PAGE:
A NEW APPROACH IN AN AGE OLD BUSINESS+44 (0) 1926 691 141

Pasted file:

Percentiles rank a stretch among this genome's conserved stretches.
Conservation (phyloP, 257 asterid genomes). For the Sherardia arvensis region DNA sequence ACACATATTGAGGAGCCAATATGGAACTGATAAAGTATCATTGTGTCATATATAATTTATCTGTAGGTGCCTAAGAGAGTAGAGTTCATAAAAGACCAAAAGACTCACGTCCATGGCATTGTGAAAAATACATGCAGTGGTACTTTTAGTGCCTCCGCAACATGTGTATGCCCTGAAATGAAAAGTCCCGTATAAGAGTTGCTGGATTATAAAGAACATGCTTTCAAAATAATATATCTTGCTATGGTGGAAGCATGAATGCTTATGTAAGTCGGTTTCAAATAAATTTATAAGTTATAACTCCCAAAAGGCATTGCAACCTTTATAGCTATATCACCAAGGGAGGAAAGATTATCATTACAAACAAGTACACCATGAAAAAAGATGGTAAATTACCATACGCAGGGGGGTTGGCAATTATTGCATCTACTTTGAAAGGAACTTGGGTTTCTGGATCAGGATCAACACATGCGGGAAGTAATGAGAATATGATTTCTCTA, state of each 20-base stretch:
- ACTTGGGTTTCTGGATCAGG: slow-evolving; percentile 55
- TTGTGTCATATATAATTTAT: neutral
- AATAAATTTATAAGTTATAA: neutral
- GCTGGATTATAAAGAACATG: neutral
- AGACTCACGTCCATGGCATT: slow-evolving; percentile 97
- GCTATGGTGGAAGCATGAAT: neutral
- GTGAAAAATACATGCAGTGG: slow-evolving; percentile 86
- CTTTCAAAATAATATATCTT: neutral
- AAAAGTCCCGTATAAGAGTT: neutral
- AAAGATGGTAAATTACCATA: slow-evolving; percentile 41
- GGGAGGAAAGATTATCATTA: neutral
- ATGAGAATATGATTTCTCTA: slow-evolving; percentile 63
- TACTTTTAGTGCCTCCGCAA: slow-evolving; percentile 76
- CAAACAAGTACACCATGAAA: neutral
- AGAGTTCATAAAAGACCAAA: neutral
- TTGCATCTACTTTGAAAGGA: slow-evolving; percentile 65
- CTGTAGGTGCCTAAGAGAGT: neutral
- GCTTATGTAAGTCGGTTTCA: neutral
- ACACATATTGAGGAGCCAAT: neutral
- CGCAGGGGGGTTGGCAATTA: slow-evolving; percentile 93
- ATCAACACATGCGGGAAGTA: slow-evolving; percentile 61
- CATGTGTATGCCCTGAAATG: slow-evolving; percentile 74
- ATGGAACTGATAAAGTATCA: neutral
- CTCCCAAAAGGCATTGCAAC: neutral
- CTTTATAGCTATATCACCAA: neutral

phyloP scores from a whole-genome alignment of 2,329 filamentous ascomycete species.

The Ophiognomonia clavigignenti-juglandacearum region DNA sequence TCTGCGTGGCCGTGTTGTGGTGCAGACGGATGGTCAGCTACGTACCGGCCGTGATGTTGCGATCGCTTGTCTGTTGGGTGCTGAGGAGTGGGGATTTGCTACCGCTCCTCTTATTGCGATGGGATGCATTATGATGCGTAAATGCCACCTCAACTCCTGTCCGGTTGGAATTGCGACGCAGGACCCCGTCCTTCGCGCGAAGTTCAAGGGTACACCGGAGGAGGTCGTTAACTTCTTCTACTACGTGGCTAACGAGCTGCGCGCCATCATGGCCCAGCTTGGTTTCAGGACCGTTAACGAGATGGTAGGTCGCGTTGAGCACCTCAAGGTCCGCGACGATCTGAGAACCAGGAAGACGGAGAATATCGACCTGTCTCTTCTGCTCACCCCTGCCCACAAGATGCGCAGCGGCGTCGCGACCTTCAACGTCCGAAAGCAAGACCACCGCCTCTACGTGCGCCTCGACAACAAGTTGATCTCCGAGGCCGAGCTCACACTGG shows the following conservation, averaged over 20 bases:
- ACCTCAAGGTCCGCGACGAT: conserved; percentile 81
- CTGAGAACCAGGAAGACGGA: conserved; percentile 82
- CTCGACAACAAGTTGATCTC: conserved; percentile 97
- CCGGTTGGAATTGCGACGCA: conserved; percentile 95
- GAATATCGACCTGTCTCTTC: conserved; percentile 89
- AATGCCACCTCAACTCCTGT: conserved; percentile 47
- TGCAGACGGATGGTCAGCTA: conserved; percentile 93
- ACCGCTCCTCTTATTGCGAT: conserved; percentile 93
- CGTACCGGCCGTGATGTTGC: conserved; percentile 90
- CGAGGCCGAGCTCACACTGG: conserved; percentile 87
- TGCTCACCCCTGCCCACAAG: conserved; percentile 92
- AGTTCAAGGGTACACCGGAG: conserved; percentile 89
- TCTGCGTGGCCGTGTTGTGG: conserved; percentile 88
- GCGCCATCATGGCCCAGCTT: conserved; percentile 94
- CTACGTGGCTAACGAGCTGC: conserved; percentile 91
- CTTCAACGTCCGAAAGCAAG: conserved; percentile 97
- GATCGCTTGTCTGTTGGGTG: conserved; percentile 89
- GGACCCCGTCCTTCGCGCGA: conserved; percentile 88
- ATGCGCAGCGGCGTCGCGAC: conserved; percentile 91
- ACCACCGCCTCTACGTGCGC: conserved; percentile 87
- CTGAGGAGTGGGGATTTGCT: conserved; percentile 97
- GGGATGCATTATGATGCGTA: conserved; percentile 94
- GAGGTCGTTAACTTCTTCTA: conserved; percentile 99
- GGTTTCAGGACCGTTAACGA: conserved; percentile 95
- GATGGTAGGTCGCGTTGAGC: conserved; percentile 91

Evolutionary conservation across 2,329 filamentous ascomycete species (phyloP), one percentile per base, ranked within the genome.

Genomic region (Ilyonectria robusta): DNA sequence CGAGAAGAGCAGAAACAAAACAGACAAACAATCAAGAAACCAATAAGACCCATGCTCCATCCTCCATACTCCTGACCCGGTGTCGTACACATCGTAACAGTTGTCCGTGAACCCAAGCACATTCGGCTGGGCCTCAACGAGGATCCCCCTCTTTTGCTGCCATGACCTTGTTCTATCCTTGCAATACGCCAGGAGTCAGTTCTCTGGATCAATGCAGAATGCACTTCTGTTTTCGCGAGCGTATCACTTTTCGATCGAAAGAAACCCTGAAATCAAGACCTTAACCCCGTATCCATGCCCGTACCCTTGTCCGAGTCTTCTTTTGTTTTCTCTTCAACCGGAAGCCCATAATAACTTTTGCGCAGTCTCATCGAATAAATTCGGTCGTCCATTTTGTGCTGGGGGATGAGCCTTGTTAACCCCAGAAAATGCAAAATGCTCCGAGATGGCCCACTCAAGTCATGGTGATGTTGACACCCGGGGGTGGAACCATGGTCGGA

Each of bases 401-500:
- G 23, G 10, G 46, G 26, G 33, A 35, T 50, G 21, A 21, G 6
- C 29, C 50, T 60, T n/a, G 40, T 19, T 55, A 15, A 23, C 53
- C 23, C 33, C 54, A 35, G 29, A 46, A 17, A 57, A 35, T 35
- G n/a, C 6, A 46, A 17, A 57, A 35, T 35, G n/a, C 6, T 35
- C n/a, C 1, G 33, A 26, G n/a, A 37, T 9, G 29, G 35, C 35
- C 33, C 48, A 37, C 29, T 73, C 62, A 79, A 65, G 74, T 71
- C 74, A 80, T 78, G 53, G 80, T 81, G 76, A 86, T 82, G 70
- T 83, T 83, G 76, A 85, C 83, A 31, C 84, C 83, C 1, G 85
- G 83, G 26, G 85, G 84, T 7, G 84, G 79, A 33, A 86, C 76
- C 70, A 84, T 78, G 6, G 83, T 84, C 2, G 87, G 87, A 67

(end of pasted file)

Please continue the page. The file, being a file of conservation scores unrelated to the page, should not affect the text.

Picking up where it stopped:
The Type 14 (Karmann Ghia) debuted at the October 1953 Paris Auto Show as a styling concept created for Ghia by Luigi Segre. In the early 1950s, Volkswagen was just producing the Type 1 (Beetle), but with an increase in post-war living standards, executives at Volkswagen proposed adding a halo car to its model range, contracting with German coachbuilder Karmann for its manufacture. Karmann, in turn, contracted the Italian firm Ghia who adapted styling themes previously explored for Chrysler and Studebaker to a Beetle floor pan widened by 300mm. The Type 14 was marketed as a practical and stylish 2+2 rather than as a true sports car. As they shared engines, the Type 14's engine displacement grew concurrently with the Type 1 (Beetle), ultimately arriving at a displacement of 1584cc, producing 60 hp. Presented here is a 1967 Karmann-Ghia coupe that takes its design brilliance and builds on it. The Karmann-Ghia has always had a strong following with customisers and this example has to be seen to be believed - or even better driven. It is a one-off project overseen by the owner of well-renowned Danish customiser 'Mawelo Custom Car'. The car was built for him to own and enjoy, and no element of its enhancement has been compromised. As a result, the final build cost would have been prohibitive for most normal buyers. The general impression is firstly of a very, very clean Karmann-Ghia. The body and paintwork are truly stunning and no Karmann ever left the factory looking quite like this. Mawelo left very little as original and a seemingly minor detail like the bumpers are now small pieces of metalwork art in themselves, being blended in, instead of bolted on, and the craftsmanship is impeccable. The quality and attention to detail permeates throughout the car. The cockpit appears full of upgrades but these have been executed very discretely and are included more for functionality rather than purely for looks. Heated seats? Yes, even that is now a Karmann-Ghia feature. This Ghia draws heavily on Porsche parts and now features fully adjustable suspension, Fuchs alloy-wheels and Porsche brakes. This process has not just been done for aesthetics but with real engineering integrity, and the car performs and handles very well on road and track. The same amount of thought has gone into the engine. The 2.4-litre, flat-four has been built by Oratech and puts out 170 BHP. Amazingly it does so with total tractability, relying on good engineering and product selection to make the most of the familiar technology set-up, including the ubiquitous large Weber carburettors, and the resulting power is fed through a brand new 'pro-street' gearbox which can easily withstand the torque. It's difficult to describe this car adequately. It's not a restoration, although it has definitely been well restored. It's not a 'Custom Car' although every detail has effectively been customised. We think it's best described as 'One man's dream'. The car is Danish registered and ready to enjoy.